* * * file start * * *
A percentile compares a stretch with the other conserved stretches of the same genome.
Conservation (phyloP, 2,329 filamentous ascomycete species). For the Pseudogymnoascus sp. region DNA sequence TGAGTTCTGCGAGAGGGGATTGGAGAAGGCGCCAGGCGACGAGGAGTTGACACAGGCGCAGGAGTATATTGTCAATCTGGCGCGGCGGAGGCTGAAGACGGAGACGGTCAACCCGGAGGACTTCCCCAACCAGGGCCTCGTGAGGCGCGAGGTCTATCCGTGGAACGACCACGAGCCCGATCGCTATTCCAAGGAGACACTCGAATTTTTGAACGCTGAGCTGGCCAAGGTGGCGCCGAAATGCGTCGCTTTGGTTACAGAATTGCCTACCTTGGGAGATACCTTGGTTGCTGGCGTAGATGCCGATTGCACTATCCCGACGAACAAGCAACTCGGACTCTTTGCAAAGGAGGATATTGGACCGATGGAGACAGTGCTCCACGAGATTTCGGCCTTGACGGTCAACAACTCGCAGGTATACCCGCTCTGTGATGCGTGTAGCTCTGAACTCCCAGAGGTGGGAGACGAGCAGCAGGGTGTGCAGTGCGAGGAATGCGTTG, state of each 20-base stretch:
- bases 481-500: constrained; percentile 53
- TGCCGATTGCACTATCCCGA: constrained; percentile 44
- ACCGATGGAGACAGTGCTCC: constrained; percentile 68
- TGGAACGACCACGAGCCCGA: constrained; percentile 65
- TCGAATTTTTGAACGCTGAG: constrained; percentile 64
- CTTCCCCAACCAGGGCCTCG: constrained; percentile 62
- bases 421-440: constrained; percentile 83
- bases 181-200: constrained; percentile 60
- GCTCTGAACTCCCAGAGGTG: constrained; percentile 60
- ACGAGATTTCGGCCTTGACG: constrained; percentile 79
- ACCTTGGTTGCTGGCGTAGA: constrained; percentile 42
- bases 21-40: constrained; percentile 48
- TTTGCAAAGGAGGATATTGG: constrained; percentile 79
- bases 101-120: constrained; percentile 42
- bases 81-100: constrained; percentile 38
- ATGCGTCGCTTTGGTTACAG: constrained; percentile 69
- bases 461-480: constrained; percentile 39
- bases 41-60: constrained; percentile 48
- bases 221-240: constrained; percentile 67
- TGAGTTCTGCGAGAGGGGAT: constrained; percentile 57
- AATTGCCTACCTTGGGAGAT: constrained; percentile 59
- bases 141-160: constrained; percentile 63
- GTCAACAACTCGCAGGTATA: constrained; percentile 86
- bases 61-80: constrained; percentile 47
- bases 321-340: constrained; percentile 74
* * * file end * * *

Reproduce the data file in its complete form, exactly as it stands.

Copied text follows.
A percentile compares a stretch with the other conserved stretches of the same genome.
Conservation (phyloP, 2,329 filamentous ascomycete species). For the Pseudogymnoascus sp. region DNA sequence TGAGTTCTGCGAGAGGGGATTGGAGAAGGCGCCAGGCGACGAGGAGTTGACACAGGCGCAGGAGTATATTGTCAATCTGGCGCGGCGGAGGCTGAAGACGGAGACGGTCAACCCGGAGGACTTCCCCAACCAGGGCCTCGTGAGGCGCGAGGTCTATCCGTGGAACGACCACGAGCCCGATCGCTATTCCAAGGAGACACTCGAATTTTTGAACGCTGAGCTGGCCAAGGTGGCGCCGAAATGCGTCGCTTTGGTTACAGAATTGCCTACCTTGGGAGATACCTTGGTTGCTGGCGTAGATGCCGATTGCACTATCCCGACGAACAAGCAACTCGGACTCTTTGCAAAGGAGGATATTGGACCGATGGAGACAGTGCTCCACGAGATTTCGGCCTTGACGGTCAACAACTCGCAGGTATACCCGCTCTGTGATGCGTGTAGCTCTGAACTCCCAGAGGTGGGAGACGAGCAGCAGGGTGTGCAGTGCGAGGAATGCGTTG, state of each 20-base stretch:
- bases 481-500: constrained; percentile 53
- TGCCGATTGCACTATCCCGA: constrained; percentile 44
- ACCGATGGAGACAGTGCTCC: constrained; percentile 68
- TGGAACGACCACGAGCCCGA: constrained; percentile 65
- TCGAATTTTTGAACGCTGAG: constrained; percentile 64
- CTTCCCCAACCAGGGCCTCG: constrained; percentile 62
- bases 421-440: constrained; percentile 83
- bases 181-200: constrained; percentile 60
- GCTCTGAACTCCCAGAGGTG: constrained; percentile 60
- ACGAGATTTCGGCCTTGACG: constrained; percentile 79
- ACCTTGGTTGCTGGCGTAGA: constrained; percentile 42
- bases 21-40: constrained; percentile 48
- TTTGCAAAGGAGGATATTGG: constrained; percentile 79
- bases 101-120: constrained; percentile 42
- bases 81-100: constrained; percentile 38
- ATGCGTCGCTTTGGTTACAG: constrained; percentile 69
- bases 461-480: constrained; percentile 39
- bases 41-60: constrained; percentile 48
- bases 221-240: constrained; percentile 67
- TGAGTTCTGCGAGAGGGGAT: constrained; percentile 57
- AATTGCCTACCTTGGGAGAT: constrained; percentile 59
- bases 141-160: constrained; percentile 63
- GTCAACAACTCGCAGGTATA: constrained; percentile 86
- bases 61-80: constrained; percentile 47
- bases 321-340: constrained; percentile 74